What do I do if there's inaccurate information on my credit report?

 

In order to have inaccurate and/or unverifiable information removed from your credit report, you should write directly to the national credit reporting agency (CRA) that supplied the information. The CRA has a reasonable amount of time to investigate disputes regarding possible inaccuracies contained in a credit report. The CRA must then give you the results in writing.

 

Is there a refund policy for credit reports delivered online?

 

Equidata processes requests for all credit reports promptly and therefore, have a NO REFUND policy for credit reports that are delivered online.

What happens if I enter incorrect information on the order form?

 

Please take the time to fill in ALL the information that is required. We are not responsible for incorrect information provided on the order form.

Can I order a credit report on someone else?

 

No. You are only able to obtain your own credit report and no one else. These reports are provided to you, the consumer, and are not used for business purposes.

 

Some individuals and businesses are allowed, for permissible purposes, to obtain personal credit reports on persons other than themselves. There are strict laws and penalties in place to ensure that this privilege is not abused.

 

Why should I see my credit report?

 

Your credit report can have a significant impact on your financial future. With good credit, you can obtain benefits of all kinds; a home mortgage or lease on an apartment, an auto loan, low-interest credit cards, and more. But if your credit history is unfavorable, many of these financial options may be unavailable to you. Either way, you have a right to know what to expect when someone runs a credit check on you.

 

That's why it's crucial that you check all of your credit files--and monitor your credit regularly--to protect your good credit rating, even if you do pay all your bills on time. The Federal Trade Commission encourages consumers to check their credit report at least every few months to avoid any surprises that may be clues to a possible identity theft.

 

 

 

 

How long does information stay on my credit report?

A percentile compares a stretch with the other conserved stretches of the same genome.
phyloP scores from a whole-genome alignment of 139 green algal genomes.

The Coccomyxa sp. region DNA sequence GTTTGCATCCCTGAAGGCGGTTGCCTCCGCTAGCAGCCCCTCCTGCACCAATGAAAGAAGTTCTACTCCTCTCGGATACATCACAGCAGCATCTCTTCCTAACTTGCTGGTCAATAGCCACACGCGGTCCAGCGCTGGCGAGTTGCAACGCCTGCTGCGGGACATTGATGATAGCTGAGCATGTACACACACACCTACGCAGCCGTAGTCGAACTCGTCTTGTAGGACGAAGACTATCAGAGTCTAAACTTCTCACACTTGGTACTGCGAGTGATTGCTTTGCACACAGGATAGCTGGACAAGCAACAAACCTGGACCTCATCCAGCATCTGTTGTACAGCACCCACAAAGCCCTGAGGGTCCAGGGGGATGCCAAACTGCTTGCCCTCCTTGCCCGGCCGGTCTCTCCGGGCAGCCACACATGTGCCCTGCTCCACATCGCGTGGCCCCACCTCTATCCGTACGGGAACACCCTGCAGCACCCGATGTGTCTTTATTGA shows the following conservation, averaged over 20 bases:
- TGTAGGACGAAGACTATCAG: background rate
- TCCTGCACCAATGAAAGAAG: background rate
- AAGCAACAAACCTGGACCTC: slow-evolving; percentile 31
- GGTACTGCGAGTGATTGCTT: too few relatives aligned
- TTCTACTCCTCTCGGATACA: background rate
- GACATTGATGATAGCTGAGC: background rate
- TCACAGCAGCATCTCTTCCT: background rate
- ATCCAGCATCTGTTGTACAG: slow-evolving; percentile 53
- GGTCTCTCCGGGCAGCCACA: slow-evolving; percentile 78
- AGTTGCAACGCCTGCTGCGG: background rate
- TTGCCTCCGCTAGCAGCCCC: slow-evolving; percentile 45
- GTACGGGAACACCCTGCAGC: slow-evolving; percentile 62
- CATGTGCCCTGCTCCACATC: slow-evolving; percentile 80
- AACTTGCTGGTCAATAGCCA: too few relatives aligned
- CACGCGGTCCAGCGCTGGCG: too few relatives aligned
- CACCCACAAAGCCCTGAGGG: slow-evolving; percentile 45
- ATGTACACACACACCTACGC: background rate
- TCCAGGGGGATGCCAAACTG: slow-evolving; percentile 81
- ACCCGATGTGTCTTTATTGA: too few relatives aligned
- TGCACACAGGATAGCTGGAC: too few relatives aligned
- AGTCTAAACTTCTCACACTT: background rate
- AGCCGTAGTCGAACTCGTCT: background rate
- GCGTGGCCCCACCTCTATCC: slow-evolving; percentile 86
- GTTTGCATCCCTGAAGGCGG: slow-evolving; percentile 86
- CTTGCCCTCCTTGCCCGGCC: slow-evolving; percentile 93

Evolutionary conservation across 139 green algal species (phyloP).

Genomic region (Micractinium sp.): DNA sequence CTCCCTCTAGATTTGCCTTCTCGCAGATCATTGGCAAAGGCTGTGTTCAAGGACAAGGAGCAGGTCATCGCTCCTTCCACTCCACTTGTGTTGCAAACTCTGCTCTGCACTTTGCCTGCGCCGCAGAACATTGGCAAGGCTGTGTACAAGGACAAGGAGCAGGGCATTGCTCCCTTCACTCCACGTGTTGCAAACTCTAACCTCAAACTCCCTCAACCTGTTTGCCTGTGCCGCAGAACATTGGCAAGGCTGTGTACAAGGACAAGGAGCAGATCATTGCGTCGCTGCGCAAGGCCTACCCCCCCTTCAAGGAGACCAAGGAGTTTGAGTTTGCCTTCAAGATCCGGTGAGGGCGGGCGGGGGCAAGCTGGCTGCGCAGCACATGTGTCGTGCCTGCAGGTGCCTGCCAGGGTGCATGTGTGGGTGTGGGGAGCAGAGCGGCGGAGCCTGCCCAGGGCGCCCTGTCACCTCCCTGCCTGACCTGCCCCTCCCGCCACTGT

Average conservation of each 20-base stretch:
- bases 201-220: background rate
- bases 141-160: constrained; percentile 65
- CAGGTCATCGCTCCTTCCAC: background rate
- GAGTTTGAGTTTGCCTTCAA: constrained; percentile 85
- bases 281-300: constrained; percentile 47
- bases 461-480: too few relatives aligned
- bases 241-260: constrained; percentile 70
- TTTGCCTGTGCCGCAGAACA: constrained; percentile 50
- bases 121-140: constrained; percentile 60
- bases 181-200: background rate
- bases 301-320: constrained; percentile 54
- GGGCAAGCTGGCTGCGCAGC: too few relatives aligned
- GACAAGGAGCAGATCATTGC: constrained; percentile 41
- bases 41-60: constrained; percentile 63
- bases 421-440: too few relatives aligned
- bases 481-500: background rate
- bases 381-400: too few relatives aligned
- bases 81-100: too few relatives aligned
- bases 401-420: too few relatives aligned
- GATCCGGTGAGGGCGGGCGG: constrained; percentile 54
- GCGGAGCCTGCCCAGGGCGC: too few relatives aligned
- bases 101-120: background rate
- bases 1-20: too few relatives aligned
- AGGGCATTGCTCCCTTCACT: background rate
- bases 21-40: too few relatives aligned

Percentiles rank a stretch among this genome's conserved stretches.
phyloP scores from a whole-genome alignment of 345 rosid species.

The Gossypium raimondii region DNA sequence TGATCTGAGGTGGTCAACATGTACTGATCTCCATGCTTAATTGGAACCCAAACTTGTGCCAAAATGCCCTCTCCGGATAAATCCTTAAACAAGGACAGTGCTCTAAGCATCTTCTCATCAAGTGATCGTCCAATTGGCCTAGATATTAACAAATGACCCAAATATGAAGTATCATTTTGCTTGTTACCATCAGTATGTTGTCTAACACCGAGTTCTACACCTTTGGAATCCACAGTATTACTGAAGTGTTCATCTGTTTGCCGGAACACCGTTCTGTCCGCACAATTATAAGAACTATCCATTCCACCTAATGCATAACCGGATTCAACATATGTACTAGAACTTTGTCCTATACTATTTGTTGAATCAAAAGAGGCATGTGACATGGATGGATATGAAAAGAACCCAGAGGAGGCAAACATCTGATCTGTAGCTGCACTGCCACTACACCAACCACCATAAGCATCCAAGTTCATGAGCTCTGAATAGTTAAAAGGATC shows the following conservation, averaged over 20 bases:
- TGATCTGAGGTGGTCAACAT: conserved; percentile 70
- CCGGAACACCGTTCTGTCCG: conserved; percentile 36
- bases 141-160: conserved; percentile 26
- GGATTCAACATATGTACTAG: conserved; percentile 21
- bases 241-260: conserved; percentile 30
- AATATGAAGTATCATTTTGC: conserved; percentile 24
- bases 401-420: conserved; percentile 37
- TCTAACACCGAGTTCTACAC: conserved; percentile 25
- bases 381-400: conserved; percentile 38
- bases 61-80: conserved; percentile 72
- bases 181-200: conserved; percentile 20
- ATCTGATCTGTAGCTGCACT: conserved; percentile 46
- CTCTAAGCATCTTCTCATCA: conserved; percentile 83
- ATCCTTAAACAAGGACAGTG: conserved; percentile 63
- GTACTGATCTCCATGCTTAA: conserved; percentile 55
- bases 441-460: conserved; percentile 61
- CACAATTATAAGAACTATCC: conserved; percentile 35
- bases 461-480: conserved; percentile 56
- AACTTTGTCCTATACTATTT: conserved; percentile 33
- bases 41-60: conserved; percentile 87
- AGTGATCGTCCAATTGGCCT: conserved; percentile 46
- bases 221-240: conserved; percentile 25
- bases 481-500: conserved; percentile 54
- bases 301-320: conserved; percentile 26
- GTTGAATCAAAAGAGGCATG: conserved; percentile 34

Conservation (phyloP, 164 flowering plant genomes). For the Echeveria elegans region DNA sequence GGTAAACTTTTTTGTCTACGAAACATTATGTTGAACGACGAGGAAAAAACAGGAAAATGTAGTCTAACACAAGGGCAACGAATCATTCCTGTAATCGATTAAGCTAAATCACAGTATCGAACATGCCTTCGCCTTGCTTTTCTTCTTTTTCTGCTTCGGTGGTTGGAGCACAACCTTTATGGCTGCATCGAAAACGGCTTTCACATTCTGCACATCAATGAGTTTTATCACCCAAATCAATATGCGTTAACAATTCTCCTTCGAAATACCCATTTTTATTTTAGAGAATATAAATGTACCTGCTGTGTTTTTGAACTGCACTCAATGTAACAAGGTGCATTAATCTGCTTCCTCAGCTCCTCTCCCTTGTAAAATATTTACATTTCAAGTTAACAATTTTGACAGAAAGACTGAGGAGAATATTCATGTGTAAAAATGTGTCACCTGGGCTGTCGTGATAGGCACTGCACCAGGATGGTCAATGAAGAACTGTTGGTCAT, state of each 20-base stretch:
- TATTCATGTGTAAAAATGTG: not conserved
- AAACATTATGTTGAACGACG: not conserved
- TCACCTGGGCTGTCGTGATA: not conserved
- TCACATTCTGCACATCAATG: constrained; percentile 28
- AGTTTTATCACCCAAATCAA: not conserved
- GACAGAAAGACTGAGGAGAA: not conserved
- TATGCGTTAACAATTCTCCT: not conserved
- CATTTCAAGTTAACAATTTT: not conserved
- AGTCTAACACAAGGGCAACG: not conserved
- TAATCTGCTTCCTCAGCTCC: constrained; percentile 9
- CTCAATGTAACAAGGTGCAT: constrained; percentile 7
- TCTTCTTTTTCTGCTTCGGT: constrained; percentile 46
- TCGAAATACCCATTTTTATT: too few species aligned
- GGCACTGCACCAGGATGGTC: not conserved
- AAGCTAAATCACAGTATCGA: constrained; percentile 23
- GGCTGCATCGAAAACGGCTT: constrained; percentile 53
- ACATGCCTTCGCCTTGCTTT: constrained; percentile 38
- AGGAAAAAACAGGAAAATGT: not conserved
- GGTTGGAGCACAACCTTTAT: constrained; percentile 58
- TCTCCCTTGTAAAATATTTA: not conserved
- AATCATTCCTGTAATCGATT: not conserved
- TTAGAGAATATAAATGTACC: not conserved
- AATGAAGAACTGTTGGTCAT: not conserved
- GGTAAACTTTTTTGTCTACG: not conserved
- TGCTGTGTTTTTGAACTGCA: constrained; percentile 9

Derogatory items such as late payments and most public record items remain on your credit report for 7 years, with the exception of Chapter 7, 11 and 12 bankruptcies, which remain for 10 years, and tax liens, which remain for 7 years from the paid date. Active positive information may remain on the report indefinitely. Inquiries, or requests for your credit history, remain on the credit report for up to two years.

 

 

Credit Score Questions

 

 

What is a credit score?

 

A credit score is numeric snapshot, based on information in your credit file, of how likely you are to repay debts such as loans or lines of credit. Lenders use this number to determine not only whether to offer you credit, but to determine what interest rate you will pay. Credit scores also are designed to indicate your creditworthiness in comparison with other consumers. Generally, the higher your score, the more "creditworthy" you are to lenders.

What is my credit score based on?

 

Credit scoring is based on many factors that may include:

o Payment history

o Amount of available credit

o Amount of credit currently being used

o Length of credit history

o Recent requests for credit

 

Under the Fair and Accurate Credit Transactions Act (FACT), credit scoring may not use gender, marital status, national origin, race, or religion as factors. Of course, lenders usually do not base credit decisions solely on credit scores. Lenders usually make other considerations, such as income and length of employment at current employer, when evaluating applications. Also, many consumers do not realize that achieving the best credit scores may take 20 to 30 years because lenders consider older credit histories optimal.

Why should I get my credit score?

 

When you order your own personal credit report, you can see the same credit history a lender sees, but a score can tell you how a potential lender sees your credit history. It tells you how the lender is likely to evaluate your history, whether to approve you for a loan, and determine your interest rate. Checking your credit score and credit report from Equidata.net does not affect your credit rating.

How can I improve my credit score?

 

To improve your credit score under most models, concentrate on paying your bills on time, paying down outstanding balances, and not taking on new debt. It's likely to take some time to improve your score significantly.